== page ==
Thursday, June 28, 2012

Summer Rice balls

Rice balls are must have for lunch box. My mother told me that it is the best since it doesn't get spoiled even it's warm outside. By saying that, she avoided making sandwiches. I envied my friends who brought sandwiches for school trips, but I enjoyed my rice balls anyway.
 There are lots of variations. One is made of white rice and there is something in the center. I think this is most traditional. The inside could be a pickled plum, salted salmon, fish eggs, seaweed, etc. The other kind is made of mixed rice. White rice is mixed with Furikake, or scrambled eggs, seaweed, sesame seeds, dried shiso leaves, etc.
The latter one has same taste anywhere you eat, but the white rice one is plain until you get a bite of inside. It is fun not knowing what is inside and the plain part is a good complement to meat and vegetables in a Bento box.
My rice ball was always the white rice ball with Nori wrapped around and the center was pickled plum. That was my favorite. I always liked something sour.
However, my husband thinks the white rice ball is boring until you get to its core. So I started to make rice balls with mixed rice after I got married.
These rice balls are really refreshing for summer lunch. Pickled ginger is the only thing that provides saltiness (except for a little salt). Shiso gives very nice aroma to this simple mixture.

Summer Rice Balls ( 6 mini rice balls)
* Ingredients *

2 cups of cooked white short grain rice
3 large leaves of green shiso
3 large leaves of red shiso
3 table spoons of pickled ginger
Sea salt

< 1 > Put rice in a large bowl and let it cool down a little bit so the heat wouldn't wilt shiso.
< 2 > Cut shiso leaves and ginger to long strips and mix with the rice.
< 3 > Wash the hands well. Make them moist and sprinkle palms with a little salt. Put the rice on the palm and make rice balls. Make sure the salt gets around evenly around the rice balls.

If you bend your fingers from the base and make edge with your knuckles, you can shape rice balls to triangles. My mother never did this. Hers was always a circle. But I somehow can't make it like that. So my rice balls are more like rice triangles that appears in cartoon. I also like mini sized ones. It looks small, but it is packed with lots of rice, so it is a good prevention for not eating too much of carbohydrate.
Making rice balls with saran wrap became very popular as I grew up. It prevents hands getting dirty and more sanitary. You can also wrap rice balls with the saran wrap as you finish them.
But traditionally, they are made with bare hands that are sprinkled with a pinch of salt.
After having lunch with my daughter, I asked if it will be nice to put tuna or something in these rice balls. She said that it is refreshing as is. I agreed.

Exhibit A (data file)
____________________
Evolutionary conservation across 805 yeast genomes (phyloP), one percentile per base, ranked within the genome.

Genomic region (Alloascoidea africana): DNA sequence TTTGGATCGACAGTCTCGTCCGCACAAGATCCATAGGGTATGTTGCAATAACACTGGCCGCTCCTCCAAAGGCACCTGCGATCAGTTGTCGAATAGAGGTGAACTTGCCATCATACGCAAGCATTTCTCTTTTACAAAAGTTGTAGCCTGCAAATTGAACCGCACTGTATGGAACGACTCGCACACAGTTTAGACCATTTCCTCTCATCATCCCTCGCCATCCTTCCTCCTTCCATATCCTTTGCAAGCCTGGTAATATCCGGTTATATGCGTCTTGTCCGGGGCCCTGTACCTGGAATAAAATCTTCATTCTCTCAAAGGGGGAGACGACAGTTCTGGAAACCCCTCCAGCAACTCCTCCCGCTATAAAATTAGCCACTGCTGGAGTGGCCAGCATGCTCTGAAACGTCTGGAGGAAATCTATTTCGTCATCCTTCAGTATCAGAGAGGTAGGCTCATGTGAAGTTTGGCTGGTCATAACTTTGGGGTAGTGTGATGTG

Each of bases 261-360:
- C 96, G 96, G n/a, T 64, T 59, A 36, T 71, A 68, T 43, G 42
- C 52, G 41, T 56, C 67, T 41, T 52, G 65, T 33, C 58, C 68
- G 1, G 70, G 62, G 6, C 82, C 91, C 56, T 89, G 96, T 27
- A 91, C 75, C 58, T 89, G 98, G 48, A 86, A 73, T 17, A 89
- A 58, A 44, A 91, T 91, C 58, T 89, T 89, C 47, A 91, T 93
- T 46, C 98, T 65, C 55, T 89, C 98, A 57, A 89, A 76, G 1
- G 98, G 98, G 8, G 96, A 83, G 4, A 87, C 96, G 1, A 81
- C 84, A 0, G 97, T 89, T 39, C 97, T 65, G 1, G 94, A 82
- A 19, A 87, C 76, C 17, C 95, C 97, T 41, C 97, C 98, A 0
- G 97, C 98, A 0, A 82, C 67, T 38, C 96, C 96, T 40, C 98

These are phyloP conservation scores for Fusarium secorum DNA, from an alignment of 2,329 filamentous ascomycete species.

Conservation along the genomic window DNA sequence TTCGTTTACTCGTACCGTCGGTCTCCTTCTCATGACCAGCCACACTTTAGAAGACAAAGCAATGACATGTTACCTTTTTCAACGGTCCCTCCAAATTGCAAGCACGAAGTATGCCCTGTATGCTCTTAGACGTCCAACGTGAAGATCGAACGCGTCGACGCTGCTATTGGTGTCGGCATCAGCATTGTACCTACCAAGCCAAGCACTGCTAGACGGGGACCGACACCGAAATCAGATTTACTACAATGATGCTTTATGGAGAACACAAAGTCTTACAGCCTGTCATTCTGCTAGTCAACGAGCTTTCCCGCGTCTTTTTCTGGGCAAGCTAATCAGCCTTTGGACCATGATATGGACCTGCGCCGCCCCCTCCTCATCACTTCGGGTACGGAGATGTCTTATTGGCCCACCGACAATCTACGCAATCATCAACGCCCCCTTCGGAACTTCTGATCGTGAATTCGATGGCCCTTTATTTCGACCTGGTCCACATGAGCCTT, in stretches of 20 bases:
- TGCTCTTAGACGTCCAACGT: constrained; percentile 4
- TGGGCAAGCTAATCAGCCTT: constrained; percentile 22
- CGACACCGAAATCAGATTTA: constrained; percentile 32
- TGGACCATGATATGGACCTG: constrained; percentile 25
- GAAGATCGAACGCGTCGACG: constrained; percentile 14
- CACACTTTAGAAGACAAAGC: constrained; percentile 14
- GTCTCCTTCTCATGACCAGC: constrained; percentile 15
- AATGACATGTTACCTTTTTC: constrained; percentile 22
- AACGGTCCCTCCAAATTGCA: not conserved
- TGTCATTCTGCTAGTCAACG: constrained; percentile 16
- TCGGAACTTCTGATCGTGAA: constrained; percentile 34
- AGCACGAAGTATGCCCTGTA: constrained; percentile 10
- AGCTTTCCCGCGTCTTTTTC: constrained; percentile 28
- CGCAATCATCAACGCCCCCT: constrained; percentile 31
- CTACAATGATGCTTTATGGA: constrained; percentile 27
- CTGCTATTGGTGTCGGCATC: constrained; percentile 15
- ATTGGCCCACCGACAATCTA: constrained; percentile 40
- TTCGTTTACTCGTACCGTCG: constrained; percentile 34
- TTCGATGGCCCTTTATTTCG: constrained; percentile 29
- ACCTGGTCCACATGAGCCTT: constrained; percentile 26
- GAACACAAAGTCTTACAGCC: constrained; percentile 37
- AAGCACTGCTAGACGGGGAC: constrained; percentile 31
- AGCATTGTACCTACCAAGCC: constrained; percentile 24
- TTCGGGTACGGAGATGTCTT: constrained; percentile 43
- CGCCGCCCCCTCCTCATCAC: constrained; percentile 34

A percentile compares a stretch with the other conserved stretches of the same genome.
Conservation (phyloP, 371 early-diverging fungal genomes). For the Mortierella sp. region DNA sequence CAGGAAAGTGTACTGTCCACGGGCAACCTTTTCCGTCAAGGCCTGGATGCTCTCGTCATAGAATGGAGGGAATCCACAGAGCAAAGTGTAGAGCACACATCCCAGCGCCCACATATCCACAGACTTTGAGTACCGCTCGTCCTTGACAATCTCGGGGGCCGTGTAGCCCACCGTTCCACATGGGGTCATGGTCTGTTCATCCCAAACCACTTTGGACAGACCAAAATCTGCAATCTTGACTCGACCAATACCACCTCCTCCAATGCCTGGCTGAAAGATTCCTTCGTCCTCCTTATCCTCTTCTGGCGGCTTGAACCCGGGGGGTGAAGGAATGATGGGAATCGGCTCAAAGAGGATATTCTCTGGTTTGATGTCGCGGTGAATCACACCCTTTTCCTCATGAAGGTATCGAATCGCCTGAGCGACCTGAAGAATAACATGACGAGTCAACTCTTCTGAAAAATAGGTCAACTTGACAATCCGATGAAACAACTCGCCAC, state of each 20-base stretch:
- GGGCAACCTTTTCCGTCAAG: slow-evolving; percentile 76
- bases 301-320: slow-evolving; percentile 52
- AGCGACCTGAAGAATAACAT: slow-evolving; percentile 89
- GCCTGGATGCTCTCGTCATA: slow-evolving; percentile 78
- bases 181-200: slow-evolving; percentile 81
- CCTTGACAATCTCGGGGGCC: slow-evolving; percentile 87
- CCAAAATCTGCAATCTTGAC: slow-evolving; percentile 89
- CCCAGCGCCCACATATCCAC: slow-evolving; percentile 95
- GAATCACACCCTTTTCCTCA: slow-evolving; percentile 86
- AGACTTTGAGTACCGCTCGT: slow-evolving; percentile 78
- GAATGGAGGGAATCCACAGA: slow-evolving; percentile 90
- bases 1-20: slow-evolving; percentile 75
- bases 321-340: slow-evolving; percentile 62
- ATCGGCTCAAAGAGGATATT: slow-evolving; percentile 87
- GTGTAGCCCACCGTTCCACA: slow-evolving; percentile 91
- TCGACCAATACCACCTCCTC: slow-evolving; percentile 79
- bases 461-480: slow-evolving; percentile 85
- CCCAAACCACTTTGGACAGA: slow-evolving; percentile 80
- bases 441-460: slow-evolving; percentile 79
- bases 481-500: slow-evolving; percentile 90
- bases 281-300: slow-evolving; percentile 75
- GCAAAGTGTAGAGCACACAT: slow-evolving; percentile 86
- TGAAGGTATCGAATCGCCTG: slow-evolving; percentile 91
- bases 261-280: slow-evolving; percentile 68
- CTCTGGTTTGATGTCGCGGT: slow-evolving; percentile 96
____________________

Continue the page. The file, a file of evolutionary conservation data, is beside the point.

Monday, June 25, 2012

Summer has come

I can't believe it is summer already. Summer started with my parent's visit and I didn't really have a moment to realize the fact spring is over. I took them to lots of places and that let me discover many things. How beautiful scenery is around here. How peaceful trees make me feel. The size of the sky and shapes of the clouds etc....

I don't have a green thumb. I call myself a "plant killer". But I am enjoying having a little garden and I got ambitious this year so I started growing Shiso which is basil like Japanese herb. When I was living in Japan 20 years ago, it was almost impossible to find fresh basil in even in Tokyo. Cooking books usually suggested to use shiso instead. Yet it is a lot different from basil. I associate the taste of shiso with traditional Japanese dishes so I am not a good candidate to describe the taste. However, shiso is nice with non-Japanese dishes, too. I particularly like to cook it with butter

It started to grow nice leaves, so I decided to make cold noodle with shiso for lunch.

1 Cup of water
1 1/2 Table spoon of Sugar
3 Table spoon of Soy sauce
1/2 Tea spoon of Salt
Crashed garlic
1 Table spoon of Fresh squeezed lemon juice
1 table spoon of Rice wine vinegar
1 Teaspoon of Sesame Oil

1 Japanese Eggplant
10 Cherry tomatoes
1 Scallion
3 Leaves of red shiso
3 Leaves of green shiso

5oz. of Somen Noodle

< 1 > Put water and sugar in a sauce pan and bring to boil, then take it out of heat. Put rest of the ingredients for the sauce and mix. Let it cool.
< 2 > Slice an eggplant and cook it in small amount of oil.
< 3 > Slice cherry tomatoes and scallion.
< 4 > Roll shiso leaves together and chop them to skinny strings.
< 5 > Boil Somen. Somen is very thin wheat noodle. Be careful not to over boil it. After it's boiled, run cold water until it's cool.
< 6 > Mix the vegetable and sauce with the noodle and serve.

Somen is very thin and white noodle. It can be found in Asian stores. I use Korean version of it and it tastes very good. Sometimes I saw "Soba" on a menu of Asian restaurant and I was served Somen. Soba is buckwheat noodle. Thin white noodle is Somen. Although this recipe would be nice with Soba noodle, too.

To me, shiso makes dishes very summer-like. Because it's summer herbs. Coupled with summer vegetable (or fruits?) such as an eggplant and tomatoes, it is very refreshing. 

I'd love to play with this herb more during summer.

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